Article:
• Laundry services.  Laundromats, dry cleaners, industrial laundry services, and laundry service providers.

  • Mail, post, shipping, logistics, delivery, and pick-up services.  Businesses providing mailing and shipping services, including post office boxes.

  • Manufacturers, distribution, and supply chain for critical products and industries.  Manufacturing companies, distributors, and supply chain companies producing and supplying essential products and services in and for industries such as pharmaceutical, technology, biotechnology, healthcare, chemicals and sanitization, waste pickup and disposal, agriculture, food and beverage, transportation, energy, steel and steel products, petroleum and fuel, mining, construction, national defense, communications, and products used by other Essential Governmental Functions and Essential Businesses and Operations.

  • Media.  Newspapers, television, radio, and other media services.

  • Organizations that provide charitable and social services.  Businesses that provide food, shelter, social services, and other necessities of life for economically disadvantaged or otherwise needy individuals.

  • Professional services.  Professional services, such as legal or accounting services, insurance services, real estate services (including appraisal, home inspection, and title services).  These services shall, to the greatest extent possible, use technology to avoid meeting in person, including virtual meetings, teleconference, and remote work (e.g., work from home).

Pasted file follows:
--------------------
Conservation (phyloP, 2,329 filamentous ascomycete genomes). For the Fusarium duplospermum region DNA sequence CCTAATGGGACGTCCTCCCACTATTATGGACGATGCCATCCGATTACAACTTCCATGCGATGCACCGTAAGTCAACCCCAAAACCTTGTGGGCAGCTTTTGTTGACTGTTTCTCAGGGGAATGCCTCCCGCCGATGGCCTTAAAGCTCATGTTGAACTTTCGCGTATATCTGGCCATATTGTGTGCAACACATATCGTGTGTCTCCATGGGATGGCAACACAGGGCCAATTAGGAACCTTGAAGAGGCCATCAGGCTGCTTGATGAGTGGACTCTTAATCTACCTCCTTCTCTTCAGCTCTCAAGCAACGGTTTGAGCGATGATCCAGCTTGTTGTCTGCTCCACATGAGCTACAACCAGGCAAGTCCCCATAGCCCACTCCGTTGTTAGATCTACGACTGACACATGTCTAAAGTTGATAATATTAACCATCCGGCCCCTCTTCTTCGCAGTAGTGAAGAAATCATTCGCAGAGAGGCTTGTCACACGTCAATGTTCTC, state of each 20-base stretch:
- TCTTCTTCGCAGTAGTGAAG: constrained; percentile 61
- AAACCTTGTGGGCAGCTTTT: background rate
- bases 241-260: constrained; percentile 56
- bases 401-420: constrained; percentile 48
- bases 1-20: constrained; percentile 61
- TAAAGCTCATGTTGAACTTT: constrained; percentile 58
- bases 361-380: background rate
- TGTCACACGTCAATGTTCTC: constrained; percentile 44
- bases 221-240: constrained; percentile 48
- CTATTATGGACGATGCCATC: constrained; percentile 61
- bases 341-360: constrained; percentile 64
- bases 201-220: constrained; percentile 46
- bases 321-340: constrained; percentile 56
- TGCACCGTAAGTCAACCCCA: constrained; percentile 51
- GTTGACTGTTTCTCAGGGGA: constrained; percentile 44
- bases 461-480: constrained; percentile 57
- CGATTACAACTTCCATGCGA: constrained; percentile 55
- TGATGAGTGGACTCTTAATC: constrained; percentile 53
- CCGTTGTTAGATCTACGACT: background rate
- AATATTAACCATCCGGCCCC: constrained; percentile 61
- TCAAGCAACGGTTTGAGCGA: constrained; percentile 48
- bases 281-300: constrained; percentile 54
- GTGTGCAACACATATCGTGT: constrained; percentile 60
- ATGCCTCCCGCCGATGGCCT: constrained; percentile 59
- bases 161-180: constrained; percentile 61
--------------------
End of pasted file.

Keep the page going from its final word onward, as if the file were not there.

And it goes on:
• Restaurants for consumption off-premises.  Restaurants and other facilities that prepare and serve food, but only for delivery or carry out.  Schools and other entities that typically provide free food services to students or members of the public may continue to do so if the food is provided to students or members of the public for pick-up and takeaway only.  Schools and other entities that provide food services under this exemption shall not permit the food to be eaten at the site where it is provided or at any other gathering site.

  • Stores that sell groceries and medicines.  Grocery stores, bakeries, pharmacies, farm and produce stands, supermarkets, food banks and food pantries, convenience stores, and other establishments engaged in the retail sale of groceries, canned food, dry goods, frozen foods, fresh fruits and vegetables, pet supply, fresh meats, fish, poultry, prepared food, alcoholic and non-alcoholic beverages, and any other household consumer products (such as cleaning and personal care products).

  • Supplies for Essential Businesses and Operations. Businesses that supply other essential businesses with the support or supplies necessary to operate.

  • Supplies to work from home.  Businesses that sell, manufacture, or supply products needed for people to work from home.

  • Transportation.  Airlines, taxis, transportation network providers (such as Uber and Lyft), vehicle rental services, paratransit, and other private, public, and commercial transportation and logistics providers necessary for essential activities and other purposes expressly authorized.